It’s often a reason why practices won’t take on registrars, medical students or develop the practice in other ways such as modernising the workforce by adding allied healthcare practitioners.

There’s an easier solution

It might surprise you and many practices I’ve worked with have tried it.

When considering lack of space, the first thing people think about is building work, extensions, moving, new builds etc. This is always the expensive and stressful solution to the problem.

But what if there was another, much easier way?

The first thing to do is ask the question: during working hours, are all the clinical rooms used at all times for only clinical work?

This means dealing with patients, whether face-to-face, on the phone or online, not any time of admin such as processing blood results, scripts etc.

The best way to do this is to conduct a room use audit. Start by looking at the appointment screens and noting how many hours in the day each room has not got patients booked in. Then total up the hours. This is time that could be used for clinical contact.

Practices will often find that there are a great many hours of available clinical space when patients could be dealt with, but the rooms are taken up with other tasks such as admin.

How do we utilise the space better?

To allow clinicians to conduct their admin and other non-patient-facing tasks, they still need somewhere to work with access to the clinical system. An ideal option is to create a clinical admin space or a hub, where clinicians can work together in the same room.

This has lots of benefits, not least of reducing the isolation felt by clinicians working the majority of their time on their own in practice and also the ability to cross check or ask for advice.

The space doesn’t need to be huge or palatial. It only needs enough space to house a few computer workstations and telephones, as not all clinicians will be using it at the same time. In many surgeries, there are often neglected small rooms that could fit this function perfectly with some minor investment, or why not use the neglected staff room piled high with junk, that would be ideal as a clinical admin hub?

But it’s my room!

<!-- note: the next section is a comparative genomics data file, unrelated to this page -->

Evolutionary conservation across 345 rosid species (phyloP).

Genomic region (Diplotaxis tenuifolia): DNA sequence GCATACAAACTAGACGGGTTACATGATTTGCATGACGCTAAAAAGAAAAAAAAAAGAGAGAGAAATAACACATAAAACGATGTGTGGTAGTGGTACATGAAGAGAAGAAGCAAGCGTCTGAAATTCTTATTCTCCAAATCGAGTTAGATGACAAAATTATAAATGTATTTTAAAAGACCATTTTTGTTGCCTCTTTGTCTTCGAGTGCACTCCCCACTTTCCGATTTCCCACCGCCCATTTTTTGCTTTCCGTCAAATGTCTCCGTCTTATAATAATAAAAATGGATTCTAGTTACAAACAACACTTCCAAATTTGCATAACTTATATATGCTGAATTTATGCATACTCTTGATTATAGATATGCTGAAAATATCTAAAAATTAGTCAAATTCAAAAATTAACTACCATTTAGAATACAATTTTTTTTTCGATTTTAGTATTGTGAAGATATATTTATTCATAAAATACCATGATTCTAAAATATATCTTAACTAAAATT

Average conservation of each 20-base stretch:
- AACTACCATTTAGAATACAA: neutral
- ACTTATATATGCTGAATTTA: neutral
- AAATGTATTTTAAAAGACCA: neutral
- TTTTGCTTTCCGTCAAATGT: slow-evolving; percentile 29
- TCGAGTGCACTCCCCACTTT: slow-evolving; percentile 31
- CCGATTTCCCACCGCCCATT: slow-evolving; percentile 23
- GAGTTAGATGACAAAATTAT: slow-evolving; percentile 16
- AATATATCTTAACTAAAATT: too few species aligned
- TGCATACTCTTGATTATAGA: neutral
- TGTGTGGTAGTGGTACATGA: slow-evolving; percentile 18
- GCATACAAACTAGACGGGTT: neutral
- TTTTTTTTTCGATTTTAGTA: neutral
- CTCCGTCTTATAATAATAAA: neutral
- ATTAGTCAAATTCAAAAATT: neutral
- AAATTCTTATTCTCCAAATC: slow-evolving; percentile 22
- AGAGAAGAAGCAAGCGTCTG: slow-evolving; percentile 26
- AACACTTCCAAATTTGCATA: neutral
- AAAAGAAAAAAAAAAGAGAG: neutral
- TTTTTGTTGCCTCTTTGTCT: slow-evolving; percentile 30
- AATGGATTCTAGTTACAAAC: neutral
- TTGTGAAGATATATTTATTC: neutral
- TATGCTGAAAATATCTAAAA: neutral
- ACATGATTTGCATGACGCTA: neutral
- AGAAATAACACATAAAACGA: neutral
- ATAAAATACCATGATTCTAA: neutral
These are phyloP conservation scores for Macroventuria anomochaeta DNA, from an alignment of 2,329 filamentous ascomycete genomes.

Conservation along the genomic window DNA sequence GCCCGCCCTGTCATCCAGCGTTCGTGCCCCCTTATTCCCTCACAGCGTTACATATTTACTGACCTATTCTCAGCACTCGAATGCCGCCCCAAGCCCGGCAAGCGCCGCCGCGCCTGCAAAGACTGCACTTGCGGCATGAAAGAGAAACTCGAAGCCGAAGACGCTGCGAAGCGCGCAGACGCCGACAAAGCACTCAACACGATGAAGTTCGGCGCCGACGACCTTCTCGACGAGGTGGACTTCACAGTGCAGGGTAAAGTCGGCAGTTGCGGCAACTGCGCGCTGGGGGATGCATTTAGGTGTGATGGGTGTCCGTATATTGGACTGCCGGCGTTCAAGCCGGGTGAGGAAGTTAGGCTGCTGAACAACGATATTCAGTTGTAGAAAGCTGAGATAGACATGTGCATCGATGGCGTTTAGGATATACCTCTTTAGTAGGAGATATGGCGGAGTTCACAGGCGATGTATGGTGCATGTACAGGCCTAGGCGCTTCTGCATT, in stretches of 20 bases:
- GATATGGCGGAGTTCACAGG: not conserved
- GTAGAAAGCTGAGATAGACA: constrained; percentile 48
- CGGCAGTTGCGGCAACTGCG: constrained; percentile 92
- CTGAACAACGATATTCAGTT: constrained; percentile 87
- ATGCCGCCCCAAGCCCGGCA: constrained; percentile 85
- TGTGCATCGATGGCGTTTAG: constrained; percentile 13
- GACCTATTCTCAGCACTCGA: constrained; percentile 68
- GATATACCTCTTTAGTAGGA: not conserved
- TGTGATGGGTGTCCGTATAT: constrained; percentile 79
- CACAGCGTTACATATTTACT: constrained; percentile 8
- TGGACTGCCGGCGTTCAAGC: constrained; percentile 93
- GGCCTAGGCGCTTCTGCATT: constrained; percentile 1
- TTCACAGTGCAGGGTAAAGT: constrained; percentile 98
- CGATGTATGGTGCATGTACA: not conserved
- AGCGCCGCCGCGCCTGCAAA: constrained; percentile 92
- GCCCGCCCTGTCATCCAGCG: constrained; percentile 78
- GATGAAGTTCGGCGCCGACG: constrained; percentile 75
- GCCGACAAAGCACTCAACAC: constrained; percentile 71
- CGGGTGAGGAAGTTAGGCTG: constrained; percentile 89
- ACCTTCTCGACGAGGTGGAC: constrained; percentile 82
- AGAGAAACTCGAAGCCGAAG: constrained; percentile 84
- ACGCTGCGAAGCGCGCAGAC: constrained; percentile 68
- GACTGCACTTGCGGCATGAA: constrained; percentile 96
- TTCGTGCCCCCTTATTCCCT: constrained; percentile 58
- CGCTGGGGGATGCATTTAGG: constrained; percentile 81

The biggest hurdle to overcome is the ‘it’s my room’ syndrome.

I like to offer this as an option to the partners: would you rather spend £50,000 each on an extension you don’t need, or let someone use your room for a few hours a day?

It’s a no brainer really, but you’d be amazed how many people would still rather build an extension. Some GPs are very territorial over their workspace.

One way of helping your team to ‘let go’ of their claim over rooms is to de-personalise them. Removing photos, kids’ paintings and personal clutter makes the room into a neutral shared space, rather than a personal one.

This is also a perfect opportunity to standardise the rooms, so you can find the same things in the same place in each room. The use of wheeled boxes (like many reps use) to move your kit in and out of rooms at the end of a session allows you to have all your equipment and home comforts, but lets you move them easily.

What about the surgery times?

Another common barrier to utilising this system is the “we only need people to work during morning and evening surgery times” problem.

Why is that? It’s just habit. These times certainly don’t suit all patients and don’t suit quite a few clinicians.

Lots of patients would be delighted with a lunch-time appointment and some clinicians would equally be at home starting after the morning school run, perhaps doing visits or admin first and then doing the largest part of their clinical work in the middle of the day. Equally early morning or late surgeries would be music to the ears of busy commuters. There are endless combinations that could be adopted. It just takes some flexibility.

It’s all about change

The solution to most surgery’s space problems is easy. Fill your clinical rooms only with clinicians involved in patient contact, every minute, from when the surgery opens until the surgery closes. For most surgeries open from 08:00 to 18:30, that gives you a maximum of ten and a half hours of patient-facing time per room, per day.

The main problem is change.

People don’t like it, particularly GPs who have sat in the same chair, at the same time every day for the last few decades. Some will have spent more time there than at home or with their children over their lifetimes, so giving up their routine and personal space is a battle, even if it means the alternative is parting with a huge sum of money to provide clinical space elsewhere.

It’s not an easy change to make, but the potential rewards are huge.

To learn more about what our consultancy can offer your practice drop us a line at admin@orrmedical.co.uk